SOUTH SAN FRANCISCO, Calif. and CAMBRIDGE, Mass. – March 30, 2006– Genentech, Inc. (NYSE: DNA) and Biogen Idec, Inc. (Nasdaq: BIIB) announced today that the companies submitted a supplemental Biologics License Application (sBLA) to the U.S. Food and Drug Administration (FDA) for the use of Rituxan® (Rituximab) as first-line treatment of previously-untreated patients with low-grade or follicular, CD20-positive, B-cell non-Hodgkin’s lymphoma in combination with CVP (cyclophosphamide, vincristine and prednisone) or CHOP (cyclophosphamide, doxorubicin, vincristine and prednisone) chemotherapy or following CVP chemotherapy in those patients who achieved a response of stable disease or better.
The sBLA submission is primarily based on efficacy and safety data from two randomized, controlled studies of Rituxan in 644 previously-untreated patients. The first study was a Phase III trial in 322 patients with follicular, CD20-positive, B-cell NHL that met its primary endpoint of an improvement in progression-free survival when Rituxan was used in combination with CVP chemotherapy as compared to CVP chemotherapy alone.
The submission also includes data from a Phase III trial of Rituxan given in a series of infusions over a two year period of time designed to evaluate efficacy and safety in 322 patients who had achieved a response or demonstrated stable disease to first-line CVP chemotherapy and who were then randomized either to receive Rituxan or observation. This study, E1496, a National Cancer Institute-sponsored intergroup trial led by the Eastern Cooperative Oncology Group, met its primary endpoint of an improvement in progression-free survival.
Rituxan is already approved as a single agent for patients with relapsed or refractory, low-grade or follicular CD20-positive, B-cell NHL; Rituxan in combination with CHOP or other anthracycline-based chemotherapy was approved in February as first-line treatment for patients with diffuse large B-cell lymphoma (DLBCL). Also in February, Rituxan was approved in combination with methotrexate (MTX) to reduce signs and symptoms in adult patients with moderately-to-severely active rheumatoid arthritis (RA) who have had an inadequate response to one or more tumor necrosis factor (TNF) antagonist therapies.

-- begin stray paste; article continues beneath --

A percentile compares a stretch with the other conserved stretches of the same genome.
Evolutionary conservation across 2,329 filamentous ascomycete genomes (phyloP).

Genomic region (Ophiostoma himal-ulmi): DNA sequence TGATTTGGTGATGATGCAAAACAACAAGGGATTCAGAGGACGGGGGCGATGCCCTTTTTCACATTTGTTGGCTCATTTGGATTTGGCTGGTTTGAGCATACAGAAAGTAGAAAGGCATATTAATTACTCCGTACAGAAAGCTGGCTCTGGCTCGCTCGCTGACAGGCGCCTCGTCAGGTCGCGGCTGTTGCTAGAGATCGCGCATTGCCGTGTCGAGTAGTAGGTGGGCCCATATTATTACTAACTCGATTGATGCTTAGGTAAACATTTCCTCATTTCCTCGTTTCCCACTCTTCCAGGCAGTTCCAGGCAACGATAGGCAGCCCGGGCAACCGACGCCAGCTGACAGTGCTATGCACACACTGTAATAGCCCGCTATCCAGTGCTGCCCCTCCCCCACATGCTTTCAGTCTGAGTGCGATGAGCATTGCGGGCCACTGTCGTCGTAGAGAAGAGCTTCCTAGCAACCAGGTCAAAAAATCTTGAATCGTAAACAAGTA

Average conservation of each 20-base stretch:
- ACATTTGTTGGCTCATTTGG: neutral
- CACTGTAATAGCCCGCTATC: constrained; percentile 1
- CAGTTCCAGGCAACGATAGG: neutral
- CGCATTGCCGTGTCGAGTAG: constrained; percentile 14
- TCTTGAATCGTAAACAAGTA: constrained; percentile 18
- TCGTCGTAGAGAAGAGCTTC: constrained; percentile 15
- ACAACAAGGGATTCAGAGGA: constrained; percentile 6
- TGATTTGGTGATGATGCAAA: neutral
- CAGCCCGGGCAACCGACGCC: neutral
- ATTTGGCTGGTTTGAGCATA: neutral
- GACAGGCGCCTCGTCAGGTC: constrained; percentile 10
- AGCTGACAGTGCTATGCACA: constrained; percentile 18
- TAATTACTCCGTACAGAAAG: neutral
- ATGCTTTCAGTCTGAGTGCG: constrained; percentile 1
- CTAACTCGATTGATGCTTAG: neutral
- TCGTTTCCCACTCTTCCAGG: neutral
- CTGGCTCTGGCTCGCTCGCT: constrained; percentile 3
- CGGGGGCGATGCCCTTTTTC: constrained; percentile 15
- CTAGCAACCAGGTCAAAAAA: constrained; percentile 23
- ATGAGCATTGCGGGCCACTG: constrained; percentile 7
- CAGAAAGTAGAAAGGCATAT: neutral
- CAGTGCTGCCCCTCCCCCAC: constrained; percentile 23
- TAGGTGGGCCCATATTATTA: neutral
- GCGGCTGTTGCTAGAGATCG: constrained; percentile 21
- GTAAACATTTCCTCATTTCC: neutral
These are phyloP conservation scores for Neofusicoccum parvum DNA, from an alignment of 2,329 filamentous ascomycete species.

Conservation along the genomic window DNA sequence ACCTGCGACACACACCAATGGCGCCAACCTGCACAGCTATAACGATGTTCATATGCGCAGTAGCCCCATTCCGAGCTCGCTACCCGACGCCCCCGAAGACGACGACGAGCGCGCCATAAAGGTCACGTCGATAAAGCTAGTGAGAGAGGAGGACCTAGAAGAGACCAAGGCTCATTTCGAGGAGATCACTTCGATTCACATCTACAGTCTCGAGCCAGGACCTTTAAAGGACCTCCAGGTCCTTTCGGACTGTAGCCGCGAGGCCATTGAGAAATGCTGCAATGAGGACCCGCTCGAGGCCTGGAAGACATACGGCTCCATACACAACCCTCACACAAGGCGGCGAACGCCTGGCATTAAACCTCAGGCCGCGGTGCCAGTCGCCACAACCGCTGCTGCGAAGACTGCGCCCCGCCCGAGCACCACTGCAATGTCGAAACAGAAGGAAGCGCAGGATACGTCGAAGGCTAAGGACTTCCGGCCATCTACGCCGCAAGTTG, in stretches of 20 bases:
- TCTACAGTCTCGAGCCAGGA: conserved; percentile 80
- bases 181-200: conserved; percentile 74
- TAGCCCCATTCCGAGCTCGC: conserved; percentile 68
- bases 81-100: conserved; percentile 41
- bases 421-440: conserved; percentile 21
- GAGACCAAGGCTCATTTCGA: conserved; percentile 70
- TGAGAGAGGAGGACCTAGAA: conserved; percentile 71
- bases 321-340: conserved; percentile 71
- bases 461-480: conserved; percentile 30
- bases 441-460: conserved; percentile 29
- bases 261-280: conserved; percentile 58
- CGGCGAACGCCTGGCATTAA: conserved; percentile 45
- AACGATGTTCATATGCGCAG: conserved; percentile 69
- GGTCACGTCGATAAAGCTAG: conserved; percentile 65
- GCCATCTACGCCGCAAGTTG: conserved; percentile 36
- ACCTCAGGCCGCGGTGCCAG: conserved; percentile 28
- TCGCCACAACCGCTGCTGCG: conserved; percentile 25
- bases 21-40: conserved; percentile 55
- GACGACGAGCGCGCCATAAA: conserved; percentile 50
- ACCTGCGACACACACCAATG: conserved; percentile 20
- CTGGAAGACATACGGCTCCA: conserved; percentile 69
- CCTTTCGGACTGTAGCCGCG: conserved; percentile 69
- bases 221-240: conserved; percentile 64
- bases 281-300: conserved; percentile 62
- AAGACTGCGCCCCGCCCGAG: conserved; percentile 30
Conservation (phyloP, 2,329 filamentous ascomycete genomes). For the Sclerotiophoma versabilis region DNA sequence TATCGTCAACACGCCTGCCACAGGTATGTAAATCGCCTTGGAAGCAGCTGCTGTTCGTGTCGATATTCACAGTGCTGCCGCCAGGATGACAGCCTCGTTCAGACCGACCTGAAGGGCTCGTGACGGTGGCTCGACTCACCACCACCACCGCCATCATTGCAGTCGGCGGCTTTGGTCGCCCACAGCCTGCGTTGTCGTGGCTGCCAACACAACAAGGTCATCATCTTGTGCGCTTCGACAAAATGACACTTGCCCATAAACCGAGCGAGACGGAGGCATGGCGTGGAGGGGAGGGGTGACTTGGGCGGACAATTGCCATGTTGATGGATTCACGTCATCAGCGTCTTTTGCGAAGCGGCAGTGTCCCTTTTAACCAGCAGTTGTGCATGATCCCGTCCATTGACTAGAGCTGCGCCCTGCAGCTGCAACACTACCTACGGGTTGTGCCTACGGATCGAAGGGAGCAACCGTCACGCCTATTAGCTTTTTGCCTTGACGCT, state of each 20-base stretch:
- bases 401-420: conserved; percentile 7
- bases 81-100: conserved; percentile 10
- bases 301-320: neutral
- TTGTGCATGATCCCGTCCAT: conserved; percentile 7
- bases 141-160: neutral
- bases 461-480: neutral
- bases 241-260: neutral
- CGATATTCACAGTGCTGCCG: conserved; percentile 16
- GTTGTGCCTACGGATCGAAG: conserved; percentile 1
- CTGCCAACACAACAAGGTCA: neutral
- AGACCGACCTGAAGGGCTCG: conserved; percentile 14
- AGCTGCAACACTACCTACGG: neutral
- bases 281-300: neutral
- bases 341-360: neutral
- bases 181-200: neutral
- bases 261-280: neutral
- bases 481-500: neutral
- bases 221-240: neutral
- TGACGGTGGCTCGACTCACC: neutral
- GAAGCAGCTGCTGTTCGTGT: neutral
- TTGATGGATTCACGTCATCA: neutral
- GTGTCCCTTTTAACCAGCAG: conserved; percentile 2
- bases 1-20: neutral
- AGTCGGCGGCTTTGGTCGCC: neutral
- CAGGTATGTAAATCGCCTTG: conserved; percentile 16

About Non-Hodgkin’s Lymphoma
An estimated 360,000 Americans have non-Hodgkin’s lymphoma (NHL) and more than 58,000 new cases are diagnosed annually. Of those diagnosed with NHL, about 50 percent of patients have a slow-growing, but usually incurable (low-grade) form of the disease — the most common type is called follicular lymphoma. The other 50 percent have a faster-growing subtype of NHL, which divides and multiplies rapidly in the body, and if left untreated, can be fatal.
Rituxan Safety Profile
The safety profile of Rituxan has been established in more than 730,000 patient exposures over a period of eight years.
In non-Hodgkin’s lymphoma, the majority of patients experience infusion-related symptoms with their first Rituxan infusion. These symptoms include but are not limited to: flu-like illness, fever, chills/rigors, nausea, urticaria, headache, bronchospasm, angioedema and hypotension. These symptoms vary in severity and generally are reversible with medical intervention.
In general, the adverse events observed in patients with RA were similar in type to those seen in patients with NHL. The most common adverse events observed in patients treated with Rituxan in RA clinical trials were infusion reactions and infections. No significant change in average immunoglobulin levels was observed in Rituxan-treated patients in clinical trials. There was no increase in hematologic malignancies, demyelinating events or risk of opportunistic infections (including tuberculosis) in Rituxan-treated patients over 24 weeks of treatment. Although five percent of Rituxan-treated patients developed human anti-chimeric antibodies (HACA), this was not associated with loss of clinical response or additional safety observations.